Beyond Friendship by Charles Schwab, MD

It has taken time to write about Don. When he started to decline mentally, it seemed incomprehensible that this great man would come to a disease that would strip away his mind. For it was his intellect that defined Don’s professional life and delivered the influence he had on the world. My father, decades ago, suffered the stages of dementia and Dad’s four-year decline was intensely painful. To know how Don’s remaining years might proceed crushed my heart.

It is difficult to put into words a description of Don Trunkey. For Don Trunkey was in a category all his own—a man of utmost integrity, a person who had all the gifts that could guide, advise and lead during the good times, and especially when paths had not been travelled and answers remained hidden.  Dr. Trunkey was the consummate professional: ethical behavior beyond reproach, altruistic to the core, constant intellectual development, committed to his convictions, with superb emotional intelligence and an inability to compromise his values. He was serious and strong, not arrogant, rather humble, and he constantly displayed a sense of enjoyment and fun about life and for the people he served and loved. He was “called” to the profession of medicine and sought to improve the health of others by perpetually elevating the care of the injured.  He was a visionary, counselor, leader, physician, surgeon, righteous citizen, patriot, confidante to many and the most impactful trauma surgeon of our time.

I don’t how, why or exactly when Don and I became good friends. Regardless, for some thirty years we were the best of friends. We rarely talked business even though we traveled together a great deal, vacationed with our wives and, if time sped on without talking,  with no regard for time zone or , continent,  a phone call  came about. Our Sun Fun group with Tommy Thompson, Lew Flint and Kim Maul kept the five couples together. Always a gathering in mid-winter, on a Caribbean island and a few rules: no business allowed, great music and entertainment, fabulous meals, and a little fine wine was a part of the glue. These gatherings were hilarious and an annual recharging of the energy cells of our bodies, minds and souls. Don and I were hikers and over thirty years we probably hiked thousands of miles. one on one.  Those times were precious. Margie and Jane were great friends and as a traveling foursome, our trips were adventurous and memorable.  We enjoyed each other’s company and our senses of humor and love of the comedy in life were lifelong bonds. Many, many tears were shared; most were from laughter, some from sorrows.  Friends for life.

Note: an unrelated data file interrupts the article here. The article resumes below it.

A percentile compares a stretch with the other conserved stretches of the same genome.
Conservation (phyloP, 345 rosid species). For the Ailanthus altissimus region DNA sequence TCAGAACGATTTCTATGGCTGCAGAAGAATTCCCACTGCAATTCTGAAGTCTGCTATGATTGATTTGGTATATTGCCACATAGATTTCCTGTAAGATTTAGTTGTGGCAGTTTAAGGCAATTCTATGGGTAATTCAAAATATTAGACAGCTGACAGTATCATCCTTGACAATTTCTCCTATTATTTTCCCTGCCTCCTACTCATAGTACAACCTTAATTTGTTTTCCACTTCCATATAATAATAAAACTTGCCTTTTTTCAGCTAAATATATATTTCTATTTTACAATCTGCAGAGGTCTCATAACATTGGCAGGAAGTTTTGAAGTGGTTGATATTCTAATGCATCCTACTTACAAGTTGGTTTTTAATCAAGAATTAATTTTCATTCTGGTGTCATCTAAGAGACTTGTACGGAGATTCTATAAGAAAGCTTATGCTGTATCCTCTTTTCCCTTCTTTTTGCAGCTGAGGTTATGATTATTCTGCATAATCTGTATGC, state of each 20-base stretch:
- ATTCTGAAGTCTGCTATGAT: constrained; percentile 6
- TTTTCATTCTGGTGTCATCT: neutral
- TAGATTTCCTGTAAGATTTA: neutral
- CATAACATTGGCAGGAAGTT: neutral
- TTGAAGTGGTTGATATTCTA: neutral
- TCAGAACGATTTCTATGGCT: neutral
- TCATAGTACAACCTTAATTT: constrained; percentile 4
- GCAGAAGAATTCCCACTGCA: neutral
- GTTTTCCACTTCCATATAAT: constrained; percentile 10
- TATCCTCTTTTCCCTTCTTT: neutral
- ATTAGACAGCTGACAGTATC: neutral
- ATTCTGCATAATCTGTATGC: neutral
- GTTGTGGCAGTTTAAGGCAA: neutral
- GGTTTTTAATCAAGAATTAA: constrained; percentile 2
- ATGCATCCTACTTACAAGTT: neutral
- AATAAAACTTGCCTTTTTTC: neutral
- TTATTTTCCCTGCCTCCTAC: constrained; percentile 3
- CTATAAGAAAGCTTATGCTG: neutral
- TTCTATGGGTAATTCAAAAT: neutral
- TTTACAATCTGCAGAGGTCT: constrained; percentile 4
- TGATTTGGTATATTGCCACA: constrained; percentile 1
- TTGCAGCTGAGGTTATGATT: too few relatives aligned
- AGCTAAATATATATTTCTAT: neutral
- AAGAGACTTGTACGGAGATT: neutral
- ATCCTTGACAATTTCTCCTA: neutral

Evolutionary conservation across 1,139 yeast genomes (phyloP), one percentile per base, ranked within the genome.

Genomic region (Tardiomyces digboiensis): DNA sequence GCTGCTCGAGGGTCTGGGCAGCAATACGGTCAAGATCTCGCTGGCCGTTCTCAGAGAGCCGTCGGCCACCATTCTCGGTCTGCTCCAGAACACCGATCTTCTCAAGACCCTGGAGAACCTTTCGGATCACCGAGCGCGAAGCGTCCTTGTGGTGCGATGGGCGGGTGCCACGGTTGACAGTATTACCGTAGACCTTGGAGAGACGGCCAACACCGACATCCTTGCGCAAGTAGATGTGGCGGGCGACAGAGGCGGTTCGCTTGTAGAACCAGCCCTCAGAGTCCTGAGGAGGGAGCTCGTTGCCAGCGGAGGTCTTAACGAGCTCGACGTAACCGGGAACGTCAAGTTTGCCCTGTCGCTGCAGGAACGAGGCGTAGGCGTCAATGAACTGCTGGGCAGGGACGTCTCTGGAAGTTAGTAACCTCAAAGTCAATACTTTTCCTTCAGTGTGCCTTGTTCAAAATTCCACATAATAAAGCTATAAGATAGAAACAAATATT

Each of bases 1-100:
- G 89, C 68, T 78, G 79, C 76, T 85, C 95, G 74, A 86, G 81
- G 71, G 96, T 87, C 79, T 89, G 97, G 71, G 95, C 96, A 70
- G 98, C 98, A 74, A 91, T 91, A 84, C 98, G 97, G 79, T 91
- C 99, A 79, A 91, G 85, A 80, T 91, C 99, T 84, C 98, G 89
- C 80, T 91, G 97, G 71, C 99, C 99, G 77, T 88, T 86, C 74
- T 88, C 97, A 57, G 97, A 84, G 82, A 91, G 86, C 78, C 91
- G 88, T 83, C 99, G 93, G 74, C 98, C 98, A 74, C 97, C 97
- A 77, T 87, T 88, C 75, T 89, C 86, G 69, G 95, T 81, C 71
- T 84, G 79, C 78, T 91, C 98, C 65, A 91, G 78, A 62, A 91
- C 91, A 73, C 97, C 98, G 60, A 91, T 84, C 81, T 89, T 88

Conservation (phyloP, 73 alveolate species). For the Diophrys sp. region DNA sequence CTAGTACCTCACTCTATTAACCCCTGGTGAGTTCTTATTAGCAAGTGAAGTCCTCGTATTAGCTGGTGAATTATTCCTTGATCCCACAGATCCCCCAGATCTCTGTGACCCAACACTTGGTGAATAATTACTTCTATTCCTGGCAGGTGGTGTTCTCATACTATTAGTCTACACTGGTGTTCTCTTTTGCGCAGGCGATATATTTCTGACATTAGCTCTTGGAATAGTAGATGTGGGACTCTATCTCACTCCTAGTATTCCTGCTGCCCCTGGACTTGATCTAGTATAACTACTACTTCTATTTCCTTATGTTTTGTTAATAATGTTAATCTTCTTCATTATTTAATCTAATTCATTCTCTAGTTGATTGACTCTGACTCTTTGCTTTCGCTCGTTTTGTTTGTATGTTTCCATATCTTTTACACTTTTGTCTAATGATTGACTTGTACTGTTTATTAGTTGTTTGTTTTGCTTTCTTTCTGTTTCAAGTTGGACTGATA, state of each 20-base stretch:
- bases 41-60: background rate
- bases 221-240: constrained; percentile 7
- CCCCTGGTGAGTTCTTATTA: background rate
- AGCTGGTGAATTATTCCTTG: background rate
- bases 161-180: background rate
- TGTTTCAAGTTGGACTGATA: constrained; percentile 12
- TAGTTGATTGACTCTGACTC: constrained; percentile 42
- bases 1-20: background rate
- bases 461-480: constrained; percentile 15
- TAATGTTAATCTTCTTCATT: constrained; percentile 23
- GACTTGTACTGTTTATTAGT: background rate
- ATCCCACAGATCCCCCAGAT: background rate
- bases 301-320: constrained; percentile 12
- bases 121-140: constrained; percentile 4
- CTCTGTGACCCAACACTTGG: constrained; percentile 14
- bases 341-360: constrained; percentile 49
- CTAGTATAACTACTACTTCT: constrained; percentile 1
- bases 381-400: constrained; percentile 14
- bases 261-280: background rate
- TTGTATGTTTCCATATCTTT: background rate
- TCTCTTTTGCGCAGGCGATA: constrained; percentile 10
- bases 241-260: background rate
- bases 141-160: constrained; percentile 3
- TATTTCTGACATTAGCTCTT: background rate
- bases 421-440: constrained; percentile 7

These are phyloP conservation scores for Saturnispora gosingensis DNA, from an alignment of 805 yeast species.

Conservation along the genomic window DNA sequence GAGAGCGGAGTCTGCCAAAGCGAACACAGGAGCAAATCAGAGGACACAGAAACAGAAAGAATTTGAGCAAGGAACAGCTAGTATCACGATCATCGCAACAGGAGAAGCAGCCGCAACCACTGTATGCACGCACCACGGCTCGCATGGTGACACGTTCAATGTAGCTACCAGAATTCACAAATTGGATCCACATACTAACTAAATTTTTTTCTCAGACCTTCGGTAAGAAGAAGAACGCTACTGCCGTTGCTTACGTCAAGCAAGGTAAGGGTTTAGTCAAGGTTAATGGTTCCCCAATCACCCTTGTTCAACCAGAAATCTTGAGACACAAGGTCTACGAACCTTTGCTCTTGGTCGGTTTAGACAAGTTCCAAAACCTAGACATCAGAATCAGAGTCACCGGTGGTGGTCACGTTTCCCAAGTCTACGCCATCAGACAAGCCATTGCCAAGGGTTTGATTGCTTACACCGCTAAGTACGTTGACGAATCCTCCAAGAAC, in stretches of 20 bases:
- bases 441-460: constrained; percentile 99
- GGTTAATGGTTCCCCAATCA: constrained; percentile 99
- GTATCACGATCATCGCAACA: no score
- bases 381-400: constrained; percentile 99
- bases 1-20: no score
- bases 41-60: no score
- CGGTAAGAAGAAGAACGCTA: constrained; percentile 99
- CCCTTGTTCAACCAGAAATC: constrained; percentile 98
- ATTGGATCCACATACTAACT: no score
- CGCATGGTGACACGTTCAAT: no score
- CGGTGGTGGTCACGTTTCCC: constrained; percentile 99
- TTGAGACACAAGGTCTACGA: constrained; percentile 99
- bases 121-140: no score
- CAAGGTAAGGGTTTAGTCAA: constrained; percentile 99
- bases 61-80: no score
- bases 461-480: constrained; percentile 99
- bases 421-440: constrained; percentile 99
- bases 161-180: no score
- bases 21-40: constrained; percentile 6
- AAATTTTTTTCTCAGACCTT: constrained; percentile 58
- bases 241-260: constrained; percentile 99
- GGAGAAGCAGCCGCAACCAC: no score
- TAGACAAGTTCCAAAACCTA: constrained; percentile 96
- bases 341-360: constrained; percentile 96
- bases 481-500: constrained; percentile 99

I see today what I most admired about Don, both his gentleness and strength, easygoing joy and stubborn tenacity for issues he strongly believed.  He was a wonderful older brother, a navigator of my life and gently turned my compass a few degrees, and without my knowing the change in direction was taking place. He was beyond a friend and a precious gift in my life. Thank you, Don.

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